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What is the difference between probability and probability density?

  1. Oct 31, 2009 #1
    Like the title, I don't quite understand what probability density is and its difference with probability. Can someone explain a bit on this?
  2. jcsd
  3. Oct 31, 2009 #2
    Probability density refers to probably per "area", used to represent probably of an event within a certain interval from a continuous distribution of events. Consider for example an event: randomly picking .50000... from a hat of all real numbers in [0,1]. What's the probability of this event? Zero; 1 in infinity numbers. But what is the probability of picking a number x, such that x<.5000..., from [0,1]. One half, of course. That's a probability density.

    So, the radial distribution of the hydrogen atom 1s orbital
    [tex]P(r) = 4\pi r^{2}\psi_{100}[/tex]
    gives a distribution of probabilties of finding an electron at a radius r. Probability is then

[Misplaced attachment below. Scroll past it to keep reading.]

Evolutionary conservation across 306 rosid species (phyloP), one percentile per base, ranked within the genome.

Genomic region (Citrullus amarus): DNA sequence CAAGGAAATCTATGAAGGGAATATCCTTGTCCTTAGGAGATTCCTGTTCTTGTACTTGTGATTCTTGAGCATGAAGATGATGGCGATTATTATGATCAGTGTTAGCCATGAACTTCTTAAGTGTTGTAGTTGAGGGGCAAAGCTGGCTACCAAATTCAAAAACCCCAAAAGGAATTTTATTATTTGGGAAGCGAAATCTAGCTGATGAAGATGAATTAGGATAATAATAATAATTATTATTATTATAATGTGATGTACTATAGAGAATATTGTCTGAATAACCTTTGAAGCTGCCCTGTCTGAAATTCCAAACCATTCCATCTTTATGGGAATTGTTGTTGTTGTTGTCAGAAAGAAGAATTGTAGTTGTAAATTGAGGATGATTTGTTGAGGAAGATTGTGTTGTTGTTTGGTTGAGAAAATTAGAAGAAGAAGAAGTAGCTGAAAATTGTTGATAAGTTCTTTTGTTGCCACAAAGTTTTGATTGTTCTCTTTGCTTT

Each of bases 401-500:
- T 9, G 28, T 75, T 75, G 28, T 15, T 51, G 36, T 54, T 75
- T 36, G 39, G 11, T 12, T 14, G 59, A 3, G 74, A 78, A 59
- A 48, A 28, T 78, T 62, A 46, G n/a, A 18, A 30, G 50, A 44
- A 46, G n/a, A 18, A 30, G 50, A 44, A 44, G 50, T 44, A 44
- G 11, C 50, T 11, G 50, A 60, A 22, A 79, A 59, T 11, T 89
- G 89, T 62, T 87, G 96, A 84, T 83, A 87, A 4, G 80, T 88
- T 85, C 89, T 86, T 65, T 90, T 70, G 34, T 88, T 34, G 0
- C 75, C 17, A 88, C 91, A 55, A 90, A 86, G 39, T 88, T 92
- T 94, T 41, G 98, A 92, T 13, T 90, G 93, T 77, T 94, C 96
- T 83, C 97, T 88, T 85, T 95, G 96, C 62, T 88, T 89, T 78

[tex]P=\int_{a}^{b}4\pi r^{2}\psi_{100} \,dr[/tex]
    on the radial interval [a,b].
    Last edited: Oct 31, 2009
  4. Oct 31, 2009 #3
    So, probability can be used to describe an event within a discrete distribution which has finite entities and probability density is for an interval in a continuous system. This is because there are infinite entities in a continuous system and any probability of finding a specific one is zero and hence we have to use probability density to describe it.

    In this sense, for that example, can we say the probability density of finding a number x, such that 0.3<x<0.5 from [0,1] is (0.5-0.3)/1?
  5. Oct 31, 2009 #4
    Yes, because the distribution of decimals in [0,1] is uniform. In quantum mechanics we commonly deal with non-uniform wavefunctions.
  6. Nov 1, 2009 #5
    Yes and that's why we need those distribution functions. Thanks for your help!
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